Peter Somerford explores the growing market for ethical, sustainable accessories for string players and luthiers, from hardwood and ivory alternatives to a vegan violin made with steamed pear and wild berries
There are so many ways today for people to do their bit for the planet, whether it’s flying less frequently, avoiding single-use plastics, switching to greener energy, or striving to repair, reuse or recycle. But when string players think about the environment and sustainability, do they consider the tools of their trade? Regular readers of The Strad will know of the threats to some of the exotic hardwoods traditionally used in instrument fittings and bows. Pernambuco and rosewood are both subject to regulation by the Convention on International Trade in Endangered Species of Wild Fauna and Flora (CITES). Ebony from Madagascar is also CITES-protected, and overharvesting and illegal logging may lead to other ebony species facing restrictions in the future.
Luthiers and accessories makers have responded with a suite of alternative, more sustainable materials, from common woods like beech and spruce that have been modified to increase their density and hardness, to compressed paper and natural fibre-based composites. As for endangered fauna, there are CITES trade bans on ivory and on tortoiseshell, once ubiquitous on the finest bows. For vegan players and those concerned with animal welfare, there are synthetic or metal alternatives to ivory or mastodon ivory bow tips, faux-leather substitutes for leather or lizard-skin thumb grips, and synthetic bow hair can be used instead of horsehair.
‘If a musician asks about fingerboards, it would help if the maker could offer one in an alternative material’ – Olivier Pérot
With any switch from a traditional material, there can be concerns about having to make compromises. Will it sound or feel as good? Will it be as durable? Will it look different? And how much more will it cost? Accessories manufacturers are sensitive to such concerns, and are pushing to develop sustainable products that satisfy players’ demands for tonal quality, responsiveness, handling and reliability, while not straying too far from aesthetic conventions. The technologies behind materials such as modified or densified woods are, however, not yet at the production scale to enable these products to compete on price with a wood like ebony. Another issue is that some alternative materials carry their own environmental cost. So someone choosing a carbon-fibre bow over a pernambuco one may not be aware how energy-intensive carbon fibre is to produce. Similarly, replacing natural materials such as horsehair, which is a by-product of the slaughter industry, with synthetic substitutes can contribute to more non-biodegradable material impacting on the planet.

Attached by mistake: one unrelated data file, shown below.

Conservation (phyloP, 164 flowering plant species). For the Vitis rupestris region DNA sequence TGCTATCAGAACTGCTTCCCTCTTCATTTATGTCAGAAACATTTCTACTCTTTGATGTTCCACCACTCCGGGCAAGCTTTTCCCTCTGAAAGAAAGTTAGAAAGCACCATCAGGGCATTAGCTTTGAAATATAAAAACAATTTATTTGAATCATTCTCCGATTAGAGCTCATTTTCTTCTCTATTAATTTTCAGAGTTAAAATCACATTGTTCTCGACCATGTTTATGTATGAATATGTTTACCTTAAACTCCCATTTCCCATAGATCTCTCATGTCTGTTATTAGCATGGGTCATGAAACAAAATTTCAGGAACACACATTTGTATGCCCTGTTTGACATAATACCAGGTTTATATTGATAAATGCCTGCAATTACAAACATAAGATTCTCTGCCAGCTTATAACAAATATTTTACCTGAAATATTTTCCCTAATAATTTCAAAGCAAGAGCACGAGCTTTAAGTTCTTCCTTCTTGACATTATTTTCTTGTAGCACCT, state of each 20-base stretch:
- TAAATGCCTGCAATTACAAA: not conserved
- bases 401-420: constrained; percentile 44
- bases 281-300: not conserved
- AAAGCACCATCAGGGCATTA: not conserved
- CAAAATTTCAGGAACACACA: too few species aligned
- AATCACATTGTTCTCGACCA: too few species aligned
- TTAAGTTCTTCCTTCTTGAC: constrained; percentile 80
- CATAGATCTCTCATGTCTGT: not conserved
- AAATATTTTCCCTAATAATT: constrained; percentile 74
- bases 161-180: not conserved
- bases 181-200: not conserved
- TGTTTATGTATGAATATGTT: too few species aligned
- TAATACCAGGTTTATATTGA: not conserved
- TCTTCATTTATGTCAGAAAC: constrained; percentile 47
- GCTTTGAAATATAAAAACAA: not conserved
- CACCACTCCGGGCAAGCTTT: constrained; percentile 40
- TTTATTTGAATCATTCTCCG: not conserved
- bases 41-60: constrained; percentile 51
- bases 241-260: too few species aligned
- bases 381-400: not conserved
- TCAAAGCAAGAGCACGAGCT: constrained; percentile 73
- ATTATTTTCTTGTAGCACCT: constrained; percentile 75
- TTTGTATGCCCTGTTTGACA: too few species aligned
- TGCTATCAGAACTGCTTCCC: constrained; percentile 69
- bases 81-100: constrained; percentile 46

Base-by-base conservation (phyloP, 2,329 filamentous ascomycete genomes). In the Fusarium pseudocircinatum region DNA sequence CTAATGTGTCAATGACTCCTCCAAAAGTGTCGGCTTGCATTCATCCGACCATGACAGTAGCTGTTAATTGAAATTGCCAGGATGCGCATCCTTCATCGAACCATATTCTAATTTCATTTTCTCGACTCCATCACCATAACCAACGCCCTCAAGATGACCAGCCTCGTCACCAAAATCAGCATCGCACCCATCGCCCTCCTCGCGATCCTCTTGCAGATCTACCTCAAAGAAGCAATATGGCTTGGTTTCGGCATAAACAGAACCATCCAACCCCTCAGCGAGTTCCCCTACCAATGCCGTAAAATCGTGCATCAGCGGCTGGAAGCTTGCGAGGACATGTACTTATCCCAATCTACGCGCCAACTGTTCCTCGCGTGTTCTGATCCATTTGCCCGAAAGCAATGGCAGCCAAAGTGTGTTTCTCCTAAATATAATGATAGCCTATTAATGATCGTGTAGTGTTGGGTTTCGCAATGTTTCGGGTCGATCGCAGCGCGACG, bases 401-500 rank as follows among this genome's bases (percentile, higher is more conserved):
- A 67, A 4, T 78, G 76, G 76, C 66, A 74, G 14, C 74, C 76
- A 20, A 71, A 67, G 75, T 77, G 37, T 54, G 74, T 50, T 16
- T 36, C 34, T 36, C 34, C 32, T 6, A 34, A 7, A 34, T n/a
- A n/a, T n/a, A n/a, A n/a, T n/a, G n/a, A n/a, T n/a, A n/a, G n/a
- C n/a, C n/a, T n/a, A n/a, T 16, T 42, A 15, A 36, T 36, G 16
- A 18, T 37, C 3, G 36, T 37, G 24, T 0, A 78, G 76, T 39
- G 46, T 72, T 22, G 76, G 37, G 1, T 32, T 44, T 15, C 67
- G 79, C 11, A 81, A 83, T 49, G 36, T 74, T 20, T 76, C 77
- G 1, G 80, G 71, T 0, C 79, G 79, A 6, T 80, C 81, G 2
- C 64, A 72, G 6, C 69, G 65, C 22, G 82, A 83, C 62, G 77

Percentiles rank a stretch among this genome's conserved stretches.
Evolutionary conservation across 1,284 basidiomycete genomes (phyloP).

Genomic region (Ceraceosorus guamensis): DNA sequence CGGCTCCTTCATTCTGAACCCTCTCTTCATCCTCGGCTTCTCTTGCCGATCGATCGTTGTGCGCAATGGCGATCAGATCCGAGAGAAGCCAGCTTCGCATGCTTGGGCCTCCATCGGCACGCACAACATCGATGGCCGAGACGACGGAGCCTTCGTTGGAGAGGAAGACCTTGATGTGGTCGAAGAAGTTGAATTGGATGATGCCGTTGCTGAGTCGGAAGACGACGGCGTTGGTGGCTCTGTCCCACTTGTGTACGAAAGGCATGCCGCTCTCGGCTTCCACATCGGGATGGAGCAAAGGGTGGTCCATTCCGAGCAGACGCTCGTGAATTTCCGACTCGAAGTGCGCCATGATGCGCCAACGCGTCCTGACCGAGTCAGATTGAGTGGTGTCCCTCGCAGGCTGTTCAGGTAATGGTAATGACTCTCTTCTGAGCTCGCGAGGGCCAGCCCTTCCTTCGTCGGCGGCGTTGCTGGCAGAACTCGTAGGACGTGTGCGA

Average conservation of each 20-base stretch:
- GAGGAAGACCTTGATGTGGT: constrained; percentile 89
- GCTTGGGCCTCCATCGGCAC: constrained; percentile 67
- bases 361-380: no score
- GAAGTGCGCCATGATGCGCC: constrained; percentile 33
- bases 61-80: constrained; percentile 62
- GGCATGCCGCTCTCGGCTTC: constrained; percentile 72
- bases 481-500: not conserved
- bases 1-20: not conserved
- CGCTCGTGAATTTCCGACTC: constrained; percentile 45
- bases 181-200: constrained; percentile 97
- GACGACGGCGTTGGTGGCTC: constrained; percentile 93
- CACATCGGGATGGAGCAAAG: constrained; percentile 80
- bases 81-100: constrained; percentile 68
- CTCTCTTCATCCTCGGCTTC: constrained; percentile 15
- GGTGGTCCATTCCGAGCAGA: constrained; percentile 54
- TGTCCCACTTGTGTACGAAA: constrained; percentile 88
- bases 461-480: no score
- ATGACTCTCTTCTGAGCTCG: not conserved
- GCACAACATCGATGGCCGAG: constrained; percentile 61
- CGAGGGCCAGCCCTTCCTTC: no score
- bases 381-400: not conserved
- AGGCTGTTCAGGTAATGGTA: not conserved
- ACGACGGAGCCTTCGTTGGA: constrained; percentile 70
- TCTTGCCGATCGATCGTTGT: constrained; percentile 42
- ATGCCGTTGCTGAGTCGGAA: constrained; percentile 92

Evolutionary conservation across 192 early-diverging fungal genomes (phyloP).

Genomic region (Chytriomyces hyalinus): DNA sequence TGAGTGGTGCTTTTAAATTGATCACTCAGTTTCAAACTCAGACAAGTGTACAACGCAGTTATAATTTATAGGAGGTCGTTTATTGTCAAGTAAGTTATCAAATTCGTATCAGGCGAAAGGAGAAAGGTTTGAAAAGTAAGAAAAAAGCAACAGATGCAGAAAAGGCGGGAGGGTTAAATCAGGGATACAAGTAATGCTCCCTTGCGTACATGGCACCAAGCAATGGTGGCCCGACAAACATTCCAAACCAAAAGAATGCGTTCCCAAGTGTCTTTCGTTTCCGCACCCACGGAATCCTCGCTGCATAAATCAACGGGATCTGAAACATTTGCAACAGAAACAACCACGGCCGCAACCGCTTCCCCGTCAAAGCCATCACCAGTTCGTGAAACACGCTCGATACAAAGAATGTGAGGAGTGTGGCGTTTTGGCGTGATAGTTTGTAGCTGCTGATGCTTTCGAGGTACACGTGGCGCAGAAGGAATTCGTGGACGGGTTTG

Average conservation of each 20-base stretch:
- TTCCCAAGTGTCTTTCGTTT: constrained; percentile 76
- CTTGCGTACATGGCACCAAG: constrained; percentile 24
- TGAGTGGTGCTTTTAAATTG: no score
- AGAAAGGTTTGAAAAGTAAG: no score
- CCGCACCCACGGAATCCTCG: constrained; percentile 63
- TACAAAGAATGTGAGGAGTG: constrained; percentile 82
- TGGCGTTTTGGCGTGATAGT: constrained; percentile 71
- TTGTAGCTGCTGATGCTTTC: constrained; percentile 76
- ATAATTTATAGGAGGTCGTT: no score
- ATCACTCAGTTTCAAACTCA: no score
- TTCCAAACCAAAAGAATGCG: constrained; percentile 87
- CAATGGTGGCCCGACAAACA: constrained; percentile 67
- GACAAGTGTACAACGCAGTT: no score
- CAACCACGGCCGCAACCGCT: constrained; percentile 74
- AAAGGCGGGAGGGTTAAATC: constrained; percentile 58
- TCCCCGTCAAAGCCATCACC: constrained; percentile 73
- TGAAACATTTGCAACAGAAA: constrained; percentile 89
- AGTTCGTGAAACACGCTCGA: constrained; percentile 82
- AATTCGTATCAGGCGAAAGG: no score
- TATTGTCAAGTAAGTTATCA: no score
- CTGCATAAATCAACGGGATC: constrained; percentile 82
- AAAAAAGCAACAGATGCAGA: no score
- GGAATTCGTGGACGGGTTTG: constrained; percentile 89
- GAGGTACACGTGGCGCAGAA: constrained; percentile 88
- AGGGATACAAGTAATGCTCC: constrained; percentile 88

Such dilemmas notwithstanding, it is important that more alternative, innovative and sustainable products are made available to musicians, but also that players, makers, dealers and suppliers are aware of the issues facing species used in the trade. ‘Education is the most important thing we can do right now,’ says Montreal-based luthier Olivier Pérot, one of the founders of the International Alliance of Violin and Bow Makers for Endangered Species. ‘We should be going into conservatoires and violin making schools to explain about the woods and animals we use and how we can protect them. But at the same time, when luthiers learn about the challenges facing endangered species, they could put pressure on their wood dealer or fittings supplier.’ Musicians can be agents for change too, he suggests. ‘Players could ask their violin maker or bow maker where the wood they use has come from, and if it’s from a sustainable source. If a musician knows about the problems facing ebony, for example, and goes into a violin shop and asks the maker about the fingerboards they use, it would help that maker if they could offer a fingerboard in an alternative material. Everybody has to do their bit, and everyone has to understand the goal. If we just wait for the customer, dealer, or maker to act, we won’t make progress.’
How are accessories manufacturers and makers measuring up to the goals of sustainability? Let’s explore some of the latest products and developments that are helping to widen the choices available to string players.
Fingerboards and tailpieces, especially for larger instruments like cellos and basses, place the most demands on sourcing high-quality ebony. But several sustainable ebony alternatives have begun to establish a reputation in the market, and this is an area that is seeing some of the most interesting technological innovations. Swiss start-up Swiss Wood Solutions (SWS) has been making its Sonowood fingerboard blanks from modied maple, spruce and walnut, carefully compressing and heating the wood in a thermo-hydro-mechanical process until it matches or exceeds tropical hardwoods in density and hardness. SWS recently introduced a black beech version, Sonowood Black, that ful ls the company’s ambition to produce a true ebony substitute that’s a match for ebony in acoustic properties, as well as physically and visually.